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My favourite thing on Facebook – and probably the entire worldwide web if I’m completely honest – is a group that is all pictures. But every one of those pictures tells a story – neigh, it MAKES a story. The group is called “As Seen Through Horses’ Ears” (now you can see why I wrote “neigh”) and every shot is taken by a rider, straight through the horse’s ears. It puts you in the picture – the epitome of visual storytelling. 

The view from horseback is my favourite view, and through this Facebook group I get to see parts of the world I’ll never be able to visit. In the heat of summer, when flies are bothering the horses, the cicadas are deafening and crushed pennyroyal sends out a soft wafting aroma into the still air, I especially delight in images from the colder regions like Norway, Sweden, Iceland and Canada.

Imagine two photos. One of a snowy track in the woods, nothing else.

The second photo is the same setting, but in the centre of the frame are dark brown fluffy ears and through them, you see hoof prints in the deep, white snow. Suddenly, you’re the rider, on that horse’s back. You can smell the horse’s warm steamy breath, feel his muscles move beneath you, and hear the crackle and squish of the snow beneath his furry feet.

You find yourself wondering what’s on either side of the frame, or behind you. Are you alone in the frozen stillness, or are there three friends riding behind you, chatting about the beautiful day?  What animals are beyond the ice-laden trees – watching in excited anticipation, attracted by the sounds, sights and scents?

When winter comes to Auckland, with relentless rain turning the paddocks to mud, riding is the furthest thing from my mind. Until I see images from this group –  a long sandy beach in Cape Town between a pair of shiny chestnut ears.  Rocky mountains in Arizona between the spotty ears of an Appaloosa on his first adventure after an injury.  And a lush green Dartmoor valley with rays of sunlight beaming through the trees, as seen by an 8-year old girl through the grey ears of her best friend.

Intoxicating, isn’t it?

A brand that comes to mind that transports us to other places is Airbnb. The image below puts your customers in the picture and is a powerful example of visual storytelling that really sells the experience.

What sells this place isn’t how many bedrooms it has, or the magnificent view, it’s that you can imagine yourself on the swing over-looking Los Angeles below. It also evokes nostalgic memories from your childhood. Airbnb is such a fantastic example of letting your customers do your marketing.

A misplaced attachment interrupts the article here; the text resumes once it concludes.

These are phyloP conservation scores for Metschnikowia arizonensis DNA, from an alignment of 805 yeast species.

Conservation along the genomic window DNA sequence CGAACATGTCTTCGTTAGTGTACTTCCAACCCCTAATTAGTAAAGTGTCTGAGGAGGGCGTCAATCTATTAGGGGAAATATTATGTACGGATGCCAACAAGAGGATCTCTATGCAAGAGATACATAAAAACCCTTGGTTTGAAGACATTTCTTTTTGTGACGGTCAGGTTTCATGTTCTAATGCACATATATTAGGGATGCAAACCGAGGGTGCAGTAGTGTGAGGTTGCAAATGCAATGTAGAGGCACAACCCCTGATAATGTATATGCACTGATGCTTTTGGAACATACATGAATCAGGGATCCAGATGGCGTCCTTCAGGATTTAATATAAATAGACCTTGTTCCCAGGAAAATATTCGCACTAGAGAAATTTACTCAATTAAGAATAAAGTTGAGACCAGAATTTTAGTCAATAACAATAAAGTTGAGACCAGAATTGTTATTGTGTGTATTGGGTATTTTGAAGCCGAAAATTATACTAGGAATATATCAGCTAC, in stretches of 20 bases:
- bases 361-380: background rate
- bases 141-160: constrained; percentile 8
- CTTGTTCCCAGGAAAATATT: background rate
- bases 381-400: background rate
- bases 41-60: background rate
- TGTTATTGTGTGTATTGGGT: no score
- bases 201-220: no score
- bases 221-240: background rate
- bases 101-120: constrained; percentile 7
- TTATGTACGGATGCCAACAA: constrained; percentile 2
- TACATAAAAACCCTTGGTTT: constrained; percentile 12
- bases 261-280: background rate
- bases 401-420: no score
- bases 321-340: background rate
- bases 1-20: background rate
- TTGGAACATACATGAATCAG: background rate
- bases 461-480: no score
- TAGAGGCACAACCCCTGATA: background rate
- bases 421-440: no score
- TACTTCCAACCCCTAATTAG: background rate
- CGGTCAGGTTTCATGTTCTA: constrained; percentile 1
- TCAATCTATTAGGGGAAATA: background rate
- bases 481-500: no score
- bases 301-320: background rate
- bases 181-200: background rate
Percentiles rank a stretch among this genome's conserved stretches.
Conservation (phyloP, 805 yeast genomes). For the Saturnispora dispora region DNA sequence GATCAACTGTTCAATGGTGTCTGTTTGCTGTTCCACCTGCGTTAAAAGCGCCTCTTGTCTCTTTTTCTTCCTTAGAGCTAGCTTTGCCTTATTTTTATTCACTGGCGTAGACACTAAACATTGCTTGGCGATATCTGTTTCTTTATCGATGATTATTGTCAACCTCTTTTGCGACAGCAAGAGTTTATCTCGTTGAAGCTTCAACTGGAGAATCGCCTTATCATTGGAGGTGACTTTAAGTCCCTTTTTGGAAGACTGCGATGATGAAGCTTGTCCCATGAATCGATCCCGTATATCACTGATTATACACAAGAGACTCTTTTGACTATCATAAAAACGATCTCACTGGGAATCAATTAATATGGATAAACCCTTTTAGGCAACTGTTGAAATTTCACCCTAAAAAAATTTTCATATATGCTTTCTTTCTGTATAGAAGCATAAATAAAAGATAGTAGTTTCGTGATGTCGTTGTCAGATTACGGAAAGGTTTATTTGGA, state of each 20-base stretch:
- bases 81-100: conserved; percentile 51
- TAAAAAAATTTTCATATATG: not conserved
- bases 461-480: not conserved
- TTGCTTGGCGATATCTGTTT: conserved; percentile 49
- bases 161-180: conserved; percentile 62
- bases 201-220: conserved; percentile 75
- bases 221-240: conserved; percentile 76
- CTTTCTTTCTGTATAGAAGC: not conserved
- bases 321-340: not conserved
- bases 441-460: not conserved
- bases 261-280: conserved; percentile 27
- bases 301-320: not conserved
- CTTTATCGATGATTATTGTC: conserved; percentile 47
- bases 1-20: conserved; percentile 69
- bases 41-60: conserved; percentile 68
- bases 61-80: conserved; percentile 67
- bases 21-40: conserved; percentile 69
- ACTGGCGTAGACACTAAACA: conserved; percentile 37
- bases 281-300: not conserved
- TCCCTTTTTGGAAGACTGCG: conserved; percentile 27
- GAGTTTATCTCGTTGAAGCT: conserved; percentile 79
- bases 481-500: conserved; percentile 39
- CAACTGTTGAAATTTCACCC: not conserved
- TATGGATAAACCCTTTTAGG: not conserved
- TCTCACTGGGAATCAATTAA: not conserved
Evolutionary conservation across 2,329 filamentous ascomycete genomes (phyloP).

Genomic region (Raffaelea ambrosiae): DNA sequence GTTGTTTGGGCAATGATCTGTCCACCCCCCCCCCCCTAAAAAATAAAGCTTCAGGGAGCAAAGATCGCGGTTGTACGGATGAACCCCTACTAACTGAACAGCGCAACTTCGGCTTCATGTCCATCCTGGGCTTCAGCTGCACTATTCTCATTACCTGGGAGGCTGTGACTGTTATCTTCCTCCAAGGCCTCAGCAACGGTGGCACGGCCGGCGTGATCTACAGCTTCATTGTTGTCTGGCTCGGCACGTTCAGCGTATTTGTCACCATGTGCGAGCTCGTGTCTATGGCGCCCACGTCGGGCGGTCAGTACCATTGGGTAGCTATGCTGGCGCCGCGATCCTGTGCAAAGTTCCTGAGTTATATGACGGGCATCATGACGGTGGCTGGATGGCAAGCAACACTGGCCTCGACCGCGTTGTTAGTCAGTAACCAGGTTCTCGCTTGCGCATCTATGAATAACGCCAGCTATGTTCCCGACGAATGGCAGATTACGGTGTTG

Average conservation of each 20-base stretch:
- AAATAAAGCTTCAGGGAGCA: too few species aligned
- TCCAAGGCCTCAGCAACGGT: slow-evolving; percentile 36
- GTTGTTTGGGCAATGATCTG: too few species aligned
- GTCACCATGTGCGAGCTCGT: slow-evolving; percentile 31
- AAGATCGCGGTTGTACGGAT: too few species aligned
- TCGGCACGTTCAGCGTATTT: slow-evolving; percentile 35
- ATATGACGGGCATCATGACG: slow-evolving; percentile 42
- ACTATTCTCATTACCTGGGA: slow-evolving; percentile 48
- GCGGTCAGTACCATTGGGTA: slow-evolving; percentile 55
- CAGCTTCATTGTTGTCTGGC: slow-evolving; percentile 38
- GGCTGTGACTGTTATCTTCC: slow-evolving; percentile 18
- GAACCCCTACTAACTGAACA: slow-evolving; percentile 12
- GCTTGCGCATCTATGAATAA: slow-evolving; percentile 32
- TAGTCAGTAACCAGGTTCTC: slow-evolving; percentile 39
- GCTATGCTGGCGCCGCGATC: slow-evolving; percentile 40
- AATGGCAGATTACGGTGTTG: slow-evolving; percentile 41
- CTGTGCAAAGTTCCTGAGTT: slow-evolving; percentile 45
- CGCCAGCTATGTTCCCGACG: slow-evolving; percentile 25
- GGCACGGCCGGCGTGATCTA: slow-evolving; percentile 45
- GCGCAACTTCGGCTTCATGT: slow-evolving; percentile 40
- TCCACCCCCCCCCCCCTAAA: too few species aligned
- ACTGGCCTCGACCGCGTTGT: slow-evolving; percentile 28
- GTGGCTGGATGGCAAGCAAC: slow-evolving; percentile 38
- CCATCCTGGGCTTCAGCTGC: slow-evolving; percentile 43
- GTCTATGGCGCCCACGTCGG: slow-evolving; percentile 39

The human version of Horses Ears is Instagrama Murad Osmann’s “Follow Me” series, where he photographs the world from the perspective of being led by his wife’s hand. His images are spectacular.

Here you can see it being used in a Beringer Wines advertising campaign.

Beringer Wines campaign

How can you apply visual storytelling to your business and put your customers in the picture?

Here’s 3 suggestions:

  1. Don’t just show your product on a plain background, frame it in such a way (visually) that your customer imagines themselves there, enjoying it. For example: if you sell cheese, show it on a platter at a dinner party or at a picnic in a beautiful outdoor setting. This helps to sell the experience your product is promising.
  2. Use interesting juxtapositions. Many years ago Steve ran a campaign for Design Mobel beds where they photographed the natural rimu framed beds in spectacular outdoor locations – atop Mt Tarawera, Tongariro National Park and above Huka Falls.
  3. User-generated visual content. Make use of the imagery that your customers post about your product/ service on social media. A few years ago Loews Hotels made use of their customer’s Instagram photos in a clever campaign called #TravelForReal.
  4. Two other cool articles about participatory and inspirational storytelling are  The Empathy Museum and  The Wonder Dimension